CHAPTER I. The Monroe Doctrine

In 1815 the world found peace after twenty-two years of continual war. In the forests of Canada and the pampas of South America, throughout all the countries of Europe, over the plains of Russia and the hills of Palestine, men and women had known what war was and had prayed that its horrors might never return. In even the most autocratic states subjects and rulers were for once of one mind: in the future war must be prevented. To secure peace forever was the earnest desire of two statesmen so strongly contrasted as the impressionable Czar Alexander I of Russia, acclaimed as the "White Angel" and the "Universal Savior," and Prince Metternich, the real ruler of Austria, the spider who was for the next thirty years to spin the web of European secret diplomacy. While the Czar invited all governments to unite in a "Holy Alliance" to prevent war, Metternich for the same purpose formed the less holy but more powerful "Quadruple Alliance" of Russia, Prussia, Austria, and England.

The designs of Metternich, however, went far beyond the mere prevention of war. To his mind the cause of all the upheavals which had convulsed Europe was the spirit of liberty bred in France in the days of the Revolution; if order was to be restored, there must be a return to the former autocratic principle of government, to the doctrine of "Divine Right"; it was for kings and emperors to command; it was the duty of subjects to obey. These principles had not, it was true, preserved peace in the past, but Metternich now proposed that, in the future, sovereigns or their representatives should meet "at fixed periods" to adjust their own differences and to assist one another in enforcing the obedience of subjects everywhere. The rulers were reasonably well satisfied with the world as it was arranged by the Congress of Vienna in 1815 and determined to set their faces against any change in the relations of governments to one another or to their subjects. They regretted, indeed, that the Government of the United States was built upon the sands of a popular vote, but they recognized that it was apparently well established and decently respectable, and therefore worthy of recognition by the mutual protection society of the Holy Alliance.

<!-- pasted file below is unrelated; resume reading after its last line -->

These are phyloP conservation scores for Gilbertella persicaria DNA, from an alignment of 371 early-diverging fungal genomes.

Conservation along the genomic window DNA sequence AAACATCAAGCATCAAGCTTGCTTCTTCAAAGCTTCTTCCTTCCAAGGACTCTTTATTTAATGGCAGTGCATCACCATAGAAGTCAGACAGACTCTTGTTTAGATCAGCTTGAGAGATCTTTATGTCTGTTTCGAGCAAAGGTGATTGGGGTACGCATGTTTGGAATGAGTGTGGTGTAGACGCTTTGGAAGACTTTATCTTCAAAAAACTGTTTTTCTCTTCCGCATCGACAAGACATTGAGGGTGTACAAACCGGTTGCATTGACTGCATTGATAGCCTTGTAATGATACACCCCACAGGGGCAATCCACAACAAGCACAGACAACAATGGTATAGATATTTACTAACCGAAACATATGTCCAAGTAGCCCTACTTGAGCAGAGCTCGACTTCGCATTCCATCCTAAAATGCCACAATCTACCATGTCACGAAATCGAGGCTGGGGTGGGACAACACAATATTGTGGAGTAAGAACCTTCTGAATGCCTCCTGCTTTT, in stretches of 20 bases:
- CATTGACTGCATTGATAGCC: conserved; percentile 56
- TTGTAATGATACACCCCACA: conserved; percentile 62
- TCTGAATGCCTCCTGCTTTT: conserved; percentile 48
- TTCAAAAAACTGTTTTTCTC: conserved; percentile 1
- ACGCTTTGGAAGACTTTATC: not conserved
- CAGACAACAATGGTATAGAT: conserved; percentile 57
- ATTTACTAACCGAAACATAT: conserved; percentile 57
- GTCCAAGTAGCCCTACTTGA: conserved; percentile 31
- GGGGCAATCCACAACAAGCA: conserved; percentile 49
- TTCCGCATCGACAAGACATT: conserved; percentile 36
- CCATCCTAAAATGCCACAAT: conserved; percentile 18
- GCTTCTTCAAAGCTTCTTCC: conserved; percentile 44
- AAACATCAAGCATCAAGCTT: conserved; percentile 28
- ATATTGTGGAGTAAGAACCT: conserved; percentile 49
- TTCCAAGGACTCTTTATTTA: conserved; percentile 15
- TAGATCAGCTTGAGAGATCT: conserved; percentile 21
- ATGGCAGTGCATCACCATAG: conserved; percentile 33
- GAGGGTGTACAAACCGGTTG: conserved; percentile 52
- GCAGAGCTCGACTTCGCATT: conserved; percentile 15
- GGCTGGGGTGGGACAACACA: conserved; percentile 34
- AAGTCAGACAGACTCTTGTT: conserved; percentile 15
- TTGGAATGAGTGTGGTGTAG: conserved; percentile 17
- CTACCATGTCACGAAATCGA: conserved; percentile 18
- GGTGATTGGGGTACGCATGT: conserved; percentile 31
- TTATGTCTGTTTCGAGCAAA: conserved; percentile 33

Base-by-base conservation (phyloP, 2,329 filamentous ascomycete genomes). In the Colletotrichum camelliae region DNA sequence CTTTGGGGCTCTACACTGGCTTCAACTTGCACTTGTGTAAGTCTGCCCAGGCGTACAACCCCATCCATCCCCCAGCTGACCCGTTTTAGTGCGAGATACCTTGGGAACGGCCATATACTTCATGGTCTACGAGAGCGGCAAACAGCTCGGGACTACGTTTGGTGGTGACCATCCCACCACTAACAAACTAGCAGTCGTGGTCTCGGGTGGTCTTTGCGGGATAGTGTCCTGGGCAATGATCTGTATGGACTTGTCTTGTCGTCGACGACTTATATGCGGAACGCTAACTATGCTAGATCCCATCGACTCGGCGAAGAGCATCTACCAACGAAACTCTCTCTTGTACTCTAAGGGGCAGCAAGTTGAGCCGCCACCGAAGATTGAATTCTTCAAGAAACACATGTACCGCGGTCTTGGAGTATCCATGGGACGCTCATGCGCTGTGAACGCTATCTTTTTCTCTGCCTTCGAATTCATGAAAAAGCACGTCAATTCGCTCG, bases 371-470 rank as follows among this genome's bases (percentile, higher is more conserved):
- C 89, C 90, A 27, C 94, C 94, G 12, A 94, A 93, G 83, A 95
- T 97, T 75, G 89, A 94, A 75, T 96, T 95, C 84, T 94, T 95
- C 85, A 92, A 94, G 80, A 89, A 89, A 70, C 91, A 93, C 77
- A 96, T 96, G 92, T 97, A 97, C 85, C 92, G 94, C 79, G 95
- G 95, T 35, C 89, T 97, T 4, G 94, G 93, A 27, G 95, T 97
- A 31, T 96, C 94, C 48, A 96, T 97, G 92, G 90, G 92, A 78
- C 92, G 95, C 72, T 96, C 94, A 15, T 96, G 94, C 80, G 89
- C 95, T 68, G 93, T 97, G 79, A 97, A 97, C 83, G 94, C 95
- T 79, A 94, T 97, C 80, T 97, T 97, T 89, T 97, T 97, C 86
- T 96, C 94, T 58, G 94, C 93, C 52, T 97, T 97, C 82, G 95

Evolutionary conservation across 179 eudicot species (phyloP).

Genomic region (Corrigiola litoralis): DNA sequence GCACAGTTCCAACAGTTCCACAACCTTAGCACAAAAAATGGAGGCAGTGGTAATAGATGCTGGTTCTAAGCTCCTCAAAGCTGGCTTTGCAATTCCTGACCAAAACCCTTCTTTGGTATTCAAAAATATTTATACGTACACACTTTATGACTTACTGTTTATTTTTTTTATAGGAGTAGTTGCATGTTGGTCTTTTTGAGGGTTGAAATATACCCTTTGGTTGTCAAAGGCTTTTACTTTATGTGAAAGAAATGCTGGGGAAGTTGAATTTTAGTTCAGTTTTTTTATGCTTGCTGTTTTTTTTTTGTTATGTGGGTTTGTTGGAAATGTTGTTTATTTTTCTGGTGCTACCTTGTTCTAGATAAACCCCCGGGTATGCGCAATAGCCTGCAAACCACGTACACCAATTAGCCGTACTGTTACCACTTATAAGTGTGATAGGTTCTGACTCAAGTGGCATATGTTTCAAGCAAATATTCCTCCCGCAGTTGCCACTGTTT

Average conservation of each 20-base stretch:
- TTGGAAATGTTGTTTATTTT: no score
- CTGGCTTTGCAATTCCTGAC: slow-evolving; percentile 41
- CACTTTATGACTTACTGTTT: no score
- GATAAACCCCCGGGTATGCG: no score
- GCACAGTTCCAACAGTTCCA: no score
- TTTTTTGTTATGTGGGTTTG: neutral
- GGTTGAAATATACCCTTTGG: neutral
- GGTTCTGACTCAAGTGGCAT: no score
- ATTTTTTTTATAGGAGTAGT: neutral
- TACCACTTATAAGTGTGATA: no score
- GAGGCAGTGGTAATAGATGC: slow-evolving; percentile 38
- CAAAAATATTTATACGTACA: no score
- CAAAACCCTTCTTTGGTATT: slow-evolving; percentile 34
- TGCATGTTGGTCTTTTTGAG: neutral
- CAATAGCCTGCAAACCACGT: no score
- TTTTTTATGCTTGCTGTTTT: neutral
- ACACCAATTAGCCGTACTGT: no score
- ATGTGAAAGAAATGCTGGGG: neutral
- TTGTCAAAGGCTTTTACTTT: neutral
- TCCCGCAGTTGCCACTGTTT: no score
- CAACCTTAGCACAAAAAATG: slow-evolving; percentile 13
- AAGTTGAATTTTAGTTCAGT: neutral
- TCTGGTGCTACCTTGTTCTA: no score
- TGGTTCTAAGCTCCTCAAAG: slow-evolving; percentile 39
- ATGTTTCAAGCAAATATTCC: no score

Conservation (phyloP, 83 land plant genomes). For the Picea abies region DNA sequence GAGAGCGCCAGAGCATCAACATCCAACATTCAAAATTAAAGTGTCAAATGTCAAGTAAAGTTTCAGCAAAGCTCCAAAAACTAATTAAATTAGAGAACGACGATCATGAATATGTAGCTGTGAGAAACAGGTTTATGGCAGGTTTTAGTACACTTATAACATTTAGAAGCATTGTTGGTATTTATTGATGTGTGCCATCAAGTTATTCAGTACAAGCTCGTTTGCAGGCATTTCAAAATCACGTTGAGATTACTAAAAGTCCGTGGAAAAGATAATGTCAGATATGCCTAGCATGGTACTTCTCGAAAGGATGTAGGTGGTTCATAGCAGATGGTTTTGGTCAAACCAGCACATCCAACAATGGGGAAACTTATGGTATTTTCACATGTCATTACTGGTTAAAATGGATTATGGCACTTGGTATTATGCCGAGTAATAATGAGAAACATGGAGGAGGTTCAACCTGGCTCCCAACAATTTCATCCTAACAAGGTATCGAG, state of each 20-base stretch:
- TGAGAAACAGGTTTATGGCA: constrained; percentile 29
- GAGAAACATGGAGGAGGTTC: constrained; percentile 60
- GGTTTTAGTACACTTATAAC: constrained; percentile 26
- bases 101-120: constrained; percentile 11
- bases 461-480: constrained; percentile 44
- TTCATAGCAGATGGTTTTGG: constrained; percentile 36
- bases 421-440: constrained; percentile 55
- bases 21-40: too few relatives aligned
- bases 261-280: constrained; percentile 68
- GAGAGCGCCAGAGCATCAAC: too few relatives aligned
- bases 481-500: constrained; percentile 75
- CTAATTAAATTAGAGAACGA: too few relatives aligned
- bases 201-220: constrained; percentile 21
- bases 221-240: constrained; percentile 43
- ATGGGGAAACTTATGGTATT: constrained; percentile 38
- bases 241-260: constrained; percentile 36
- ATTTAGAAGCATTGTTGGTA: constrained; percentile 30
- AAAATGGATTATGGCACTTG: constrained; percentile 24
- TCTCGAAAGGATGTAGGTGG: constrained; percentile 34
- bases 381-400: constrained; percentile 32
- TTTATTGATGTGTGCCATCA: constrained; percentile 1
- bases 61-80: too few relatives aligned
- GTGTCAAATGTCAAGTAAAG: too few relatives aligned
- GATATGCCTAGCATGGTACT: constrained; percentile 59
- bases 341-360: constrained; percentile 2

The subjects of these sovereigns, however, did not all share the satisfaction of their masters, and some of them soon showed that much as they desired peace they desired other things even more. The inhabitants of Spanish America, while their imperial mother was in the chaos of Napoleon's wars, had nibbled at the forbidden fruit of freedom. They particularly desired freedom to buy the products of British factories, which cost less and satisfied better than those previously furnished by the Spanish merchants, secure in their absolute monopoly. With peace came renewed monopoly, haughty officials, and oppressive laws dictated by that most stupid of the restored sovereigns, Ferdinand VII of Spain. Buenos Aires, however, never recognized his rule, and her general, the knightly San Martin, in one of the most remarkable campaigns of history, scaled the Andes and carried the flag of revolution into Chili and Peru. Venezuela, that hive of revolution, sent forth Bolivar to found the new republics of Colombia and Bolivia. Mexico freed herself, and Brazil separated herself from Portugal. By 1822 European rule had been practically swept off the American mainland, from Cape Horn to the borders of Canada, and, except for the empire of Dom Pedro in Brazil, the newly born nations had adopted the republican form of government which the European monarchs despised. The spirit of unrest leaped eastward across the Atlantic. Revolutions in Spain, Portugal, and Naples sought impiously and with constitutions to bind the hands of their kings. Even the distant Greeks and Serbians sought their independence from the Turk.

Divine Right, just rescued from the French Revolution, was tottering and had yet to test the strength of its new props, the "Holy" and the "Quadruple" alliances, and the policy of intervention to maintain the status quo. Congresses at Aix-la-Chapelle in 1818, at Troppau in 1820, and at Laibach in 1821, decided to refuse recognition to governments resting on such revolutions, to offer mediation to restore the old order, and, if this were refused, to intervene by force. In the United States, on the other hand, founded on the right of revolution and dedicated to government by the people, these popular movements were greeted with enthusiasm. The fiery Clay, speaker and leader of the House of Representatives, made himself champion of the cause of the Spanish Americans; Daniel Webster thundered forth the sympathy of all lovers of antiquity for the Greeks; and Samuel Gridley Howe, an impetuous young American doctor, crossed the seas, carrying to the Greeks his services and the gifts of Boston friends of liberty. A new conflict seemed to be shaping itself - a struggle of absolutism against democracy, of America against Europe.